It’s anticipated the city will explore the possibility of the area south of Copper Ridge, which is outlined in the OCP as a possibility for the city’s next major neighbourhood, in 2023, director of development services Mike Gau said at the briefing.
Exactly how long that will take is not known. Gau explained this process will be entirely new for the city as it will likely be a joint effort involving the three land owners in the area: the Kwanlin Dün First Nation, the Ta’an Kwäch’än Council and Yukon government.
Both Gau and Simard pointed out there’s a lot of work in starting to look at the area as a possibility, including a number of feasibility studies and discussions with the other governments.
During the council meeting, Laking highlighted the continued development of Whistle Bend and Porter Creek outlined in the plan, noting it is putting more pressure on those neighbourhoods, and traffic around the major road to both neighbourhoods — Mountainview Drive — “is only going to get worse”.
While a transportation corridor is contemplated that would connect Mountainview Drive to the Kopper King through the proposed McIntyre Creek Regional Park area, Cabott pointed out studies would need to be done assessing first its need and then potential environmental and heritage impacts.
Laking said he likes that the door has been left open for the possibility, though as Cabott pointed out, it would be far into the future.
“I would suggest that by the time we get far into the future, we might not even need the transportation corridor, or it may be something that is completely different; differently envisioned than what we see as a road today,” the mayor said, agreeing it’s good to leave the door open on the concept.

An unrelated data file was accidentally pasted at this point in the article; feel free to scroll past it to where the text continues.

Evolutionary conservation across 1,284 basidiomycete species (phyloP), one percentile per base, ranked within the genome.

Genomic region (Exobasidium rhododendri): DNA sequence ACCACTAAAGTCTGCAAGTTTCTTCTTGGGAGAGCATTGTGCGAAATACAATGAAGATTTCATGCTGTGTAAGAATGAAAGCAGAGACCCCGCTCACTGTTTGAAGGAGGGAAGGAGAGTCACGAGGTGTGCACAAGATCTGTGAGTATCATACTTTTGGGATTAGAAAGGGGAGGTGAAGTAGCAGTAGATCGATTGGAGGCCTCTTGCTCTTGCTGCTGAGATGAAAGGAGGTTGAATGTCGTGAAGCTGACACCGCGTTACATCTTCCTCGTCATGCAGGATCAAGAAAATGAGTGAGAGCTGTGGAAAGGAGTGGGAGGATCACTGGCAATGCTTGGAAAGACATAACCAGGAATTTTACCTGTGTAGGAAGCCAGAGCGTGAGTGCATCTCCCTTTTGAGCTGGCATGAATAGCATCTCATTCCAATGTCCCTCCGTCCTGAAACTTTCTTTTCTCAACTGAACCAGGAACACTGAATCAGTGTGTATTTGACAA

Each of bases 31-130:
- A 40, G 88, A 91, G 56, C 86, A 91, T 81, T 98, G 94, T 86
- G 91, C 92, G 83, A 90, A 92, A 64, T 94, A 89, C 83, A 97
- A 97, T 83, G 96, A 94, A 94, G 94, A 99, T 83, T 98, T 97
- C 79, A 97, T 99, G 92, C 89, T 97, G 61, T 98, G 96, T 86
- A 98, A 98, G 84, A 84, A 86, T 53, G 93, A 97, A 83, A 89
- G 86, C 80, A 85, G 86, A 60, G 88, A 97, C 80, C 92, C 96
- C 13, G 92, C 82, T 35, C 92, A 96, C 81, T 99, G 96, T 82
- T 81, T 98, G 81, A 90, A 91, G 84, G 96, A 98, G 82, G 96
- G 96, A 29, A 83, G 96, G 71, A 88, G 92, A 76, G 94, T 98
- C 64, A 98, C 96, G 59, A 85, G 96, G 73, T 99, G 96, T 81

As Simard emphasized during the technical briefing, the corridor “is not a given” as the need would first have to be assessed. She pointed out a transportation corridor doesn’t necessarily mean it would be for all traffic — it could be an active transportation corridor or a transit corridor, for example.
Council members emphasized that while a lot of public input went into the proposed OCP, there is still time for residents to have their say on the plan.
“You’ve got other opportunities now to read this document very carefully, and give us your feedback,” Coun. Kirk Cameron said.
Residents can visit https://www.engagewhitehorse.ca/ocp to view the proposed document. Written submissions can be emailed to email@example.com
Council is slated to vote on first reading Aug. 8. If that is passed, a Sept. 12 public hearing will be held, providing another opportunity for input.
A report on the hearing would then come forward Oct. 3 with second reading set for Oct. 11. A 45-day ministerial review, required under the territory’s Municipal Act, would follow with that expected to conclude Dec. 3. Council would then vote on third reading Dec. 12.
Contact Stephanie Waddell at firstname.lastname@example.org